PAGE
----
For those of us old enough to remember the furore surrounding the release of the film, and that iconic scene when Mickey Rourke fed Kim Basinger food from the fridge in a manner that sated sexual hunger more than physical hunger, it will have created a desire for adult relationships that are far from the reality of the lived experience of many of us.
Raised on a diet of Disney princesses, fairy tales and happy ever afters and growing up as Thatcher’s children when we were told we could have it all, we left home bright-eyed and bushy-tailed expecting to be the CEO by the time we were 25, have a man as both our equal and our provider and look fabulously fit and perfectly groomed all at the same time.
We also expected our sex lives to be sizzling hot. Our parents had after all lived through the swinging 60’s and the 70’s years of free love. In the 80’s and 90’s we were going to be performing sexual acrobatics, experimenting with all sorts of toys, bondage and aphrodisiacs whilst wearing lingerie that only has one purpose (to be removed) and now, thanks to 9½ weeks we were going to be getting really down and dirty with food too.
How many of us have had one or more foods consumed from our bodies? How many of us have experienced the thrill of an ice cube being traced over our nipples and between our breasts? How many of us have been seductively fed food from the fridge without worrying about the mess it was making on our clothes or the floor? After that, how many of us have had searingly hot sex that left us breathless, sweaty and aching just a little bit in all the right places?
Then our 40’s and 50’s hit us with the speed of an Intercity 125, and a couple of children later, we’ve climbed that corporate ladder, we’re financially secure, we’ve got the house and the car and the only thrill of excitement remotely near what 9½ weeks promised us comes after a period of teasing anticipation when we finally seal the deal, get the client and sign the contract.
We return home, hoping to prolong the excitement, high on the endorphins coursing through our veins and knowing that RIGHT NOW we could be having the most incredible mind-blowing sex, a la Basinger and Rourke only to find our partner slumped in front of the TV in a scene akin to The Simpsons, mug of tea or a beer or wine close at hand, wondering ‘what’s for dinner?’ and ‘where are the kids?’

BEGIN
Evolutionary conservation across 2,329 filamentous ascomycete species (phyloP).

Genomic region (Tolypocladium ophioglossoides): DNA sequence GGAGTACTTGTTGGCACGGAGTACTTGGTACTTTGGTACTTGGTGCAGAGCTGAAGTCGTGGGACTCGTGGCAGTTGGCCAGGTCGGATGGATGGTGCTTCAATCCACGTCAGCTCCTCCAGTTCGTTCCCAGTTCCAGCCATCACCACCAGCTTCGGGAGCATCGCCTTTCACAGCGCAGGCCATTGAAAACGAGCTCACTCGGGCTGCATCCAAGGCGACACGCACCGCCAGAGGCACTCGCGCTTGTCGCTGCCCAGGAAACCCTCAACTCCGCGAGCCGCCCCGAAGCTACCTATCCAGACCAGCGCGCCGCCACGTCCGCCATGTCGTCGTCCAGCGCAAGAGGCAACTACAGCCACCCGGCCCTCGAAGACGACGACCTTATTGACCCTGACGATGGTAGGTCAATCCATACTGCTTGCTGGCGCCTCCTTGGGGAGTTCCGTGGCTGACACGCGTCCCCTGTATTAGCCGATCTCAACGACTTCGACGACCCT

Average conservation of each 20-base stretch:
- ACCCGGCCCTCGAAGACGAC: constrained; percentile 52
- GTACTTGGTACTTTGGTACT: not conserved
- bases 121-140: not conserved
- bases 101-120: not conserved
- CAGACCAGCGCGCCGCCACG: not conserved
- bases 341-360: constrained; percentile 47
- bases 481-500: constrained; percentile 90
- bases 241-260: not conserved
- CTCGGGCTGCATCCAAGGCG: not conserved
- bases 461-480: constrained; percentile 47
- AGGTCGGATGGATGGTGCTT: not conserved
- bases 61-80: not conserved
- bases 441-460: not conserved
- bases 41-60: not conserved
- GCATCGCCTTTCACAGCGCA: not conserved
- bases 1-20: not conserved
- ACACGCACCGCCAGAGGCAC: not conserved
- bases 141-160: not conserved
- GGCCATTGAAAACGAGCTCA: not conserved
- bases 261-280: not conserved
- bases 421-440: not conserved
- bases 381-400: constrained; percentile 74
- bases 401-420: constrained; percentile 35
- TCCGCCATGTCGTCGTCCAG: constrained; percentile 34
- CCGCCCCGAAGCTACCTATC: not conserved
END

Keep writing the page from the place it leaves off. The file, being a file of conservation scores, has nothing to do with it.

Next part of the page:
We roll our eyes, take a sharp intake of breath and burst the bubble, filing away our fantasies and desires for another day wishing they would understand. The harsh truth is, they do and they’re feeling the same about you!
Then we make dinner, load the dishwasher properly, sort out the tangled mess of clothes and dirty underwear in the laundry basket, pour a glass of wine, and before we know it the bottle is empty, the TV is mindlessly churning out the latest detective series and you and your partner have barely spoken all evening. The kids have finished their homework and put themselves to bed and now it’s midnight.
The opportunity for lust-fuelled sex with the one we promised to love and honour, ‘til death do us part’ has passed and we fall into bed, ready to repeat it all again the next day, and the next and the next, like some sort of Groundhog day, a film not known for fuelling wild sexual fantasies.
But it doesn’t have to be like this, it is possible to have a seriously sensual, loving and orgasmic relationship with your partner, regardless how long it’s been since those days were the norm and it’s possible to get that back, in as little as 9½ weeks.
So, what have you done in the past 9½ weeks? What are the next 9½ weeks going to look like, feel like, sound like or taste like?
If you’d like to get your best relationship ever in the next 9½ weeks book a call with me here and let’s find your sexy.
Many of us are often told we look like or resemble famous people. Over the years I’ve been told I look like Sigourney Weaver, a young Helen Mirren and Tori Amos (that’s definitely the hair colour!) at the time I recall feeling embarrassed by the likenesses. Who was I to be likened to such amazing glamorous and talented women?
It took a very long time for me to accept compliments without telling the compliment-giver that they were mad, wrong or blind!